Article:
March 16, 2016
Creating music for film and TV wasn't what Marlon Espino had in mind when he began his education in 2001 at Texas Tech University. After all, he was an electrical engineering major. But four years later, he graduated with a music degree.
In the 10 years since he graduated, he's used the skills he fine-tuned at Texas Tech to bring his music to the masses. Several of the pieces he has written, engineered and produced have been featured as original scores for episodes of the television series "Criminal Minds."
"It's a pretty tight schedule with the television stuff," he said. "It's a good 40 minutes of music that needs to be written in a week."
Other compositions have been featured on the big screen, in films like Disney's "Planes" and "Planes: Fire & Rescue," and the Mark Wahlberg film, "Shooter."
While the switch from engineering to music has paid off, going from a math-heavy major to one in the arts was a big change for Espino. But he said faculty members at Texas Tech helped make the shift enjoyable.
"I met professors in the music department who changed my life and encouraged me to pursue music," Espino said. "They made it so comfortable that it became a pretty seamless transition."
One of those professors was Thomas Hughes, now associate professor of music, organ and music technology. It was shortly after meeting Hughes that Espino decided to change his major.
"Marlon enrolled to work on a new degree program in music technology that we were hoping to offer," Hughes said. "He was very inquisitive and a fast learner."
Espino said while he grew up in a musical family and had played guitar, most of what he knew was based on playing by ear. Theory and reading music were foreign to him.
"I had no idea what that entailed," he said. "It was great, because of the skills that I use now, as far as orchestration and composition. As a songwriter, the typical musician, you just don't learn that kind of thing."
Espino said these skills are not just some he's come to depend on day-to-day as a composer and music producer. They're also ones he's built upon as he works on new compositions.
"To be able to work on these projects with people I admire and to learn from the industry's best has been beyond any dream I could have imagined," Espino said. "I not only gained invaluable experience, but most importantly mentors who have helped shape my life and future. For this I am very grateful."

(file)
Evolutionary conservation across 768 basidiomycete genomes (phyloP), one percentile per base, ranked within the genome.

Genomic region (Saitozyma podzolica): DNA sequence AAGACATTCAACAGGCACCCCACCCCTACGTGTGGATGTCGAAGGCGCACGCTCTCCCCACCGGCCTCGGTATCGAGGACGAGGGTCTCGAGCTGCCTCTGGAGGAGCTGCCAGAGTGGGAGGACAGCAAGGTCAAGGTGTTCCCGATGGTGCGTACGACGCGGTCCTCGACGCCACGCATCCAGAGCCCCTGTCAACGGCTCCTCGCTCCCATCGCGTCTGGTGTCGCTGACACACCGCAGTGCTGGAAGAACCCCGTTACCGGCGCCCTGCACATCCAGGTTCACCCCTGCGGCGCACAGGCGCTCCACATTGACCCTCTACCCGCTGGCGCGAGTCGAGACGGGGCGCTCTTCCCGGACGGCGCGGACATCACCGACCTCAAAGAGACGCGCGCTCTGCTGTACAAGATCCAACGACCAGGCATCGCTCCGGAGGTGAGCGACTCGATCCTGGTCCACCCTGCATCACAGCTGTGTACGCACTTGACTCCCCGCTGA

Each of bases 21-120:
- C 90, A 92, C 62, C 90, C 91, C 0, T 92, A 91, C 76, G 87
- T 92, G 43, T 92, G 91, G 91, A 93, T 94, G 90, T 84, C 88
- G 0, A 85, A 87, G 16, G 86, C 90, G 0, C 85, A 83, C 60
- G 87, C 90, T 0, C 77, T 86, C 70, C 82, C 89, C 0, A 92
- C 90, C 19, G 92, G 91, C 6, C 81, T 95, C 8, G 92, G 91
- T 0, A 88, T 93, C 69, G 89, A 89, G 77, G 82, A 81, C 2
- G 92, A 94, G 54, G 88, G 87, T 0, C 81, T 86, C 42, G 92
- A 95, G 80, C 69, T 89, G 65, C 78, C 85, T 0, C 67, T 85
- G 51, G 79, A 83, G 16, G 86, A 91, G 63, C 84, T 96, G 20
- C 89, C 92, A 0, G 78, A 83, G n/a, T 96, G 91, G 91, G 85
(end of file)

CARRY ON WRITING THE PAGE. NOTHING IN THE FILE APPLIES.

Hughes, one of Espino's first music mentors during his time at Texas Tech, said he's kept in touch with Espino through email and on Facebook and has followed his growth in the studio through the years.
"I am delighted that he put his skills to work in the recording industry, and now as a recording artist," Hughes said. "He always had a very clear idea of what he wanted to do with his talent, and I'm glad we were able to help him achieve his goals."
Support like Hughes' was one of the reasons Espino said he chose to attend Texas Tech. Hughes and James Bogle, professor of guitar, never hesitated to go the extra mile when it came to Espino and other students.
"I felt like I was part of a family and I could talk to them and get advice," Espino said.
His instructors weren't the only family he gained while at Texas Tech. In 2003, after he had switched to music, a friend introduced him to Kristen Truby, a student who had just enrolled as an art major.
"I was staying in Wall/Gates and he had actually stayed there a few years before," Kristen said. "We had the same room number, which was kind of funny."
The two hit it off and began hanging out on a regular basis. They'd walk around campus, grab a bite in the Student Union Building and work out together in the Rec Center. After he graduated in 2005, they moved to California and were married the next year.